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Old 08-19-2012, 12:45 PM   #11
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Originally Posted by joelbowen View Post
My question is what's a good average delay for bubbles out of the airlock? Mine has slowed to approximately 1 bubble every 30 to 40 seconds. I'm not necessarily worrying I'm just curious what's normal after 2 days.
Likely your fermentaion is just about over and therefore airlock activity has slowed...in the future start cooler and your fermentation will not be as ferocious.
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Old 08-19-2012, 12:53 PM   #12
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The bubble rate will continue to slow through 3 to 4 days and then be minutes apart. I leave mine in primary for 3 weeks before cold crashing and then legging.
Quit looking at bubbles, while it will give you an idea about what's going on it in no way determines anything really, it's just a vent!

After 7-10 days take a gravity reading, then take another 2 days later. If they are the same then you have confirmed FG.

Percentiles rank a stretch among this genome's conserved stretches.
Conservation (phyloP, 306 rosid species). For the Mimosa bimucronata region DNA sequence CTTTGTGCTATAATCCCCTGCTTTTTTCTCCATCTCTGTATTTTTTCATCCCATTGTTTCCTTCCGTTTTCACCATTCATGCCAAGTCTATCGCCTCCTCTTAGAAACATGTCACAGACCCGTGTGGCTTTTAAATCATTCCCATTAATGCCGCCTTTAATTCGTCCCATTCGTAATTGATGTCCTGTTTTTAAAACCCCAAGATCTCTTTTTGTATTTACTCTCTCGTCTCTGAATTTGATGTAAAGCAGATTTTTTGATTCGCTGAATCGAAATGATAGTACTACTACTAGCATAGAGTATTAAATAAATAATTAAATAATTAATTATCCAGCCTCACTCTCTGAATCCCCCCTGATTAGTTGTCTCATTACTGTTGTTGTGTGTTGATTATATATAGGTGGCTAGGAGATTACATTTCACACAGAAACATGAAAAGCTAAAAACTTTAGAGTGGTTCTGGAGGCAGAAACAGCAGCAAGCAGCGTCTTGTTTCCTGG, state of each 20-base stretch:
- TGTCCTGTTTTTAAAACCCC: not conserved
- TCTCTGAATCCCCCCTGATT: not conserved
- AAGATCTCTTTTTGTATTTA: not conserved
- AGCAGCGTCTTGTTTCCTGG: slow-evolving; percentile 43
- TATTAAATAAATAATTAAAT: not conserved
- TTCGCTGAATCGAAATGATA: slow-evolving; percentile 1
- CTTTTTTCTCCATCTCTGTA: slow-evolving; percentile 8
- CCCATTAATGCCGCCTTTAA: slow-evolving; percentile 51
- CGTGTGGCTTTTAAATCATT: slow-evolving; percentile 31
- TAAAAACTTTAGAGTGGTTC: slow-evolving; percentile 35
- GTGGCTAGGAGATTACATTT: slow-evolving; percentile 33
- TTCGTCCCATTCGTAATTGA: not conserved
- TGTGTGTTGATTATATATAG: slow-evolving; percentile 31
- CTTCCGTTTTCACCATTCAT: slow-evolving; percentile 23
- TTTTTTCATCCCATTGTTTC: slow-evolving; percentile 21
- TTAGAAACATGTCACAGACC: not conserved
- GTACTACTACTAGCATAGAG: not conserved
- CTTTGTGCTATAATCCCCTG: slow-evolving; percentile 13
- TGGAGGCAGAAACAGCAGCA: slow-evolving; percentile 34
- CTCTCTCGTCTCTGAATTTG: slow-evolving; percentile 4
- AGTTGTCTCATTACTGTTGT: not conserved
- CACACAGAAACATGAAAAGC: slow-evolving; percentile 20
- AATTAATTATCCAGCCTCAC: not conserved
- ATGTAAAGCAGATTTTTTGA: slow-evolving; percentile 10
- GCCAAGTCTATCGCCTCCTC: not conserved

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Old 08-19-2012, 03:08 PM   #13
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Originally Posted by duboman

Quit looking at bubbles, while it will give you an idea about what's going on it in no way determines anything really, it's just a vent!

After 7-10 days take a gravity reading, then take another 2 days later. If they are the same then you have confirmed FG.
I agree that looking at bubbles does little for you, but it is an indicator of the speed of fermentation taking place. One half of the sugars will turn to CO2.

When I brew it is an indicator that reassures me that everything is going as it should.

I agree that taking a reading on gravity is the book answer on seeing when your beer is ready for kegging or transfer to secondary.

At the same time, I would say that if the OG of the beer was 1.55 or less then leave it on the yeast cake for three weeks and don't worry about it.
For the following reasons:
1. It won't affect the taste.
2. If it doesn't ferment all the way because of pitching rate or poor temp control, then there is nothing you can do about it.
3. Why risk contamination?

If you are going to put the beer on something in the secondary then I understand. Otherwise, less work is simple and good.

Wait three weeks and then keg or bottle it.
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